Workweek weather: Nor’easter will bring soaking rains

This series of images shows the progression of the storm up the coast, as a rainmaker for the D.C. area, then pulling in and generating just enough cold air for some wet snow in the mountainous regions up into New England. The computer model used to show the future clouds and winter radar is the RPM run Sunday afternoon. The low is coming out of the Southeast on Monday morning, redeveloping off the coast of the Mid-Atlantic Monday evening, then heading up to New England on Tuesday. (Data: The Weather Company. Graphics: Storm Team 4)
This series of images shows the progression of a storm up the coast, a rainmaker for the D.C. area, that is pulling in and generating just enough cold air for some wet snow in the mountainous regions up into New England. The computer model used to show the future clouds and winter radar is the RPM run Sunday afternoon. The low is coming out of the Southeast on Monday morning, redeveloping off the coast of the Mid-Atlantic Monday evening, then heading up to New England on Tuesday. (Data: The Weather Company. Graphics: Storm Team4)

(Data: The Weather Company. Graphics: Storm Team 4)
(Data: The Weather Company. Graphics: Storm Team4)

(Data: The Weather Company. Graphics: Storm Team 4)
(Data: The Weather Company. Graphics: Storm Team4)

(Data: The Weather Company. Graphics: Storm Team 4)
(Data: The Weather Company. Graphics: Storm Team4)

(Data: The Weather Company. Graphics: Storm Team 4)
(Data: The Weather Company. Graphics: Storm Team4)

How will it all add up? The same run of the RPM shows the good potential of very beneficial rainfall amounts. (Data: The Weather Company. Graphics: Storm Team 4)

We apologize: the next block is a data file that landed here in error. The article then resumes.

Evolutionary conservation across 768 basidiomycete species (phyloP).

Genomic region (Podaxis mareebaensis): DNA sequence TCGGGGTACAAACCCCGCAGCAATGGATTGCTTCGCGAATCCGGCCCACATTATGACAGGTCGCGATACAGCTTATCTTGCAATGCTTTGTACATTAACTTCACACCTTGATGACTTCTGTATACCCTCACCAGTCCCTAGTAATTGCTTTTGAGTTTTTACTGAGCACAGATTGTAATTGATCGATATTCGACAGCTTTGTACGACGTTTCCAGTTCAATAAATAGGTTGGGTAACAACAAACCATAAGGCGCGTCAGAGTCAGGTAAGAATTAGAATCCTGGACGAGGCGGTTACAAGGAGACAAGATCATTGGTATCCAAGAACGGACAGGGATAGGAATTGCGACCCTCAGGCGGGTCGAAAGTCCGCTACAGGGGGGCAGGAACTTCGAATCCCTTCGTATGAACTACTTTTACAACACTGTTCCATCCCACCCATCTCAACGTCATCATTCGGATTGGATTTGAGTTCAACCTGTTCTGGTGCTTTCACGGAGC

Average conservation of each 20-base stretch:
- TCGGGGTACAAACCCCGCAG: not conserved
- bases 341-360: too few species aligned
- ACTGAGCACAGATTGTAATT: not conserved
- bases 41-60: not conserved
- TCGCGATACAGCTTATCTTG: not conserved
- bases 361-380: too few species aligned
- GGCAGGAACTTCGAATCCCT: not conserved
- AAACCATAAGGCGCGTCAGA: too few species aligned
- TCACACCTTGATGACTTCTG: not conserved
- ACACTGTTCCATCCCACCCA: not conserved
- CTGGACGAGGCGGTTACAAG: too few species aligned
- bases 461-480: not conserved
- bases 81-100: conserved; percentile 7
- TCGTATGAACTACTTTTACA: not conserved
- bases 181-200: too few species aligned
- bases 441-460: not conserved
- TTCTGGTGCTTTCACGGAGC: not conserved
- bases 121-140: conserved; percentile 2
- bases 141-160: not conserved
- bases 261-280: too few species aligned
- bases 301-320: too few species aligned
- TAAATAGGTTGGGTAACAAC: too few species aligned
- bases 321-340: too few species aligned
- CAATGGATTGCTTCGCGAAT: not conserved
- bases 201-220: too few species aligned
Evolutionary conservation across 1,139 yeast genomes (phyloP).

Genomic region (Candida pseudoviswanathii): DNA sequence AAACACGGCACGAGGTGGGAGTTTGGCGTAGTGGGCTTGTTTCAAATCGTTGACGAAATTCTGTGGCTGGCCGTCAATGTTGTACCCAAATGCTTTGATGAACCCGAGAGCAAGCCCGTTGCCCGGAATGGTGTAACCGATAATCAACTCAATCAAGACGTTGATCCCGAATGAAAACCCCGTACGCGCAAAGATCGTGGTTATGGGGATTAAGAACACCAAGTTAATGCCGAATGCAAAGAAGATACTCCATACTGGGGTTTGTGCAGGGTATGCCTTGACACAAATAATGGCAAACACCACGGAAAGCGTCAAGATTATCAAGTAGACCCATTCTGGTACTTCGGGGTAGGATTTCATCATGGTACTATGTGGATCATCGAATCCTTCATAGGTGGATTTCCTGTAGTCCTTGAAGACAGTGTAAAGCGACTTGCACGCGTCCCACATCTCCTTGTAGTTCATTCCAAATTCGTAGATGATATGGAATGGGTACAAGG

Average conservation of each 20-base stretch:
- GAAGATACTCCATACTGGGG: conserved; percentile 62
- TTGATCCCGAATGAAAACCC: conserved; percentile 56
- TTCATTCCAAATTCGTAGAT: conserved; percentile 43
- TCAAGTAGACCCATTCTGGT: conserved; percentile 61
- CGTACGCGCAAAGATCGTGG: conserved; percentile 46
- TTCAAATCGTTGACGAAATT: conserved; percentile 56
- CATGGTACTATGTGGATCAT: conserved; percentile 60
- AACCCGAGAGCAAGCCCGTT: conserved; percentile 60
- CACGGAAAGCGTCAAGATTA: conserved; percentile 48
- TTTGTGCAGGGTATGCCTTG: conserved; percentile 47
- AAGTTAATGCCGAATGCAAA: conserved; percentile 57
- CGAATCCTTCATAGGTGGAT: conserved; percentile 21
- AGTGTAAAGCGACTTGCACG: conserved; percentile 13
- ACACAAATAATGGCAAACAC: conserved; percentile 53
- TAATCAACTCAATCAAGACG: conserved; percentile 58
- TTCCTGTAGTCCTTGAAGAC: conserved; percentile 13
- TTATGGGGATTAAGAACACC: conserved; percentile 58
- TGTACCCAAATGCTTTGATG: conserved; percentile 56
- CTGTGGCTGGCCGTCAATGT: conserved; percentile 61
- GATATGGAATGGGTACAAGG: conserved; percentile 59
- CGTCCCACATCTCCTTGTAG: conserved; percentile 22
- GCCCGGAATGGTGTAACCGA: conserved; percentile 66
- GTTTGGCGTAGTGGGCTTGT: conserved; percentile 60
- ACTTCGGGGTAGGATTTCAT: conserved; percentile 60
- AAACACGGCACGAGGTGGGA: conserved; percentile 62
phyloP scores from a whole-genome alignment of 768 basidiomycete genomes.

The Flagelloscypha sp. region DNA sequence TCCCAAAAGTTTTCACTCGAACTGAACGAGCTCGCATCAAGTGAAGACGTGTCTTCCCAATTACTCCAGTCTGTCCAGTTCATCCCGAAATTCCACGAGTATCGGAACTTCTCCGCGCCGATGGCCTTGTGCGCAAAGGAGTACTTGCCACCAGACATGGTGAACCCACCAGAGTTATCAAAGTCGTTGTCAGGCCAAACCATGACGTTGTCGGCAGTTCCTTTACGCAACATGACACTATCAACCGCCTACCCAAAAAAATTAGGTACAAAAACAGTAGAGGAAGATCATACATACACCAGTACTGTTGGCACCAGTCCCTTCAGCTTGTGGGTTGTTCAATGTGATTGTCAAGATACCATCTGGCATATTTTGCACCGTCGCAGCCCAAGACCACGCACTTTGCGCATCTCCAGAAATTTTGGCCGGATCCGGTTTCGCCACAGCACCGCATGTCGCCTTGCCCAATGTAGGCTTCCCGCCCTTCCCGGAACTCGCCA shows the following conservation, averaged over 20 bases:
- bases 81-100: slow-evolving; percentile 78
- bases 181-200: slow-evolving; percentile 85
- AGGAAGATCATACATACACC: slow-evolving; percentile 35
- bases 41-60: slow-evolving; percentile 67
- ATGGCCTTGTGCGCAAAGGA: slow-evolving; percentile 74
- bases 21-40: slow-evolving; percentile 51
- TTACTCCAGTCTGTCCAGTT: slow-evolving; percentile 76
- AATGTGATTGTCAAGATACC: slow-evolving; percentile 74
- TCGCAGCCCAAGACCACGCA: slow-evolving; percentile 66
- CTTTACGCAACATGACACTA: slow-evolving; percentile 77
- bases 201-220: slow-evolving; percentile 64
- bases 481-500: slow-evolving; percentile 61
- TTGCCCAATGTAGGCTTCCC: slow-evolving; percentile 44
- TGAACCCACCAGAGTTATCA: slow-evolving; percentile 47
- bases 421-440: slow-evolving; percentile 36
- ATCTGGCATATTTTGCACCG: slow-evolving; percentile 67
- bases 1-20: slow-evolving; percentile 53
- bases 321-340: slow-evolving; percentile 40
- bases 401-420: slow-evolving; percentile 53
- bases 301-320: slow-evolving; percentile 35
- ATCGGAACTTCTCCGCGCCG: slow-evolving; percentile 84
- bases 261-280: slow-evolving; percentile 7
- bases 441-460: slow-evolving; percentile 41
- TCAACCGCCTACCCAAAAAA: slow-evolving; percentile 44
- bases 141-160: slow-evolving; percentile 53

How will it all add up? The same run of the RPM shows the good potential of very beneficial rainfall amounts. (Data: The Weather Company. Graphics: Storm Team4)

And how about those winds? Remember, that the term nor'easter refers to the strong northeasterly direction of the winds in advance and during the first half, or so, of a storm's duration. Also from the same run of the RPM, notice the next series of images how winds shift from northeasterly to northwesterly when we start to dry out and cool down again on Tuesday. Wind speeds also will be diminishing by then. Keep in mind that these are predicted average wind speeds. There will be much higher gusts, especially on Monday morning through afternoon, and the values are in miles per hour. (Data: The Weather Company. Graphics: Storm Team 4)
And how about those winds? Remember, that the term nor’easter refers to the strong northeasterly direction of the winds in advance and during the first half, or so, of a storm’s duration. Also from the same run of the RPM, notice the next series of images how winds shift from northeasterly to northwesterly when we start to dry out and cool down again on Tuesday. Wind speeds also will be diminishing by then. Keep in mind that these are predicted average wind speeds. There will be much higher gusts, especially on Monday morning through afternoon, and the values are in miles per hour. (Data: The Weather Company. Graphics: Storm Team4)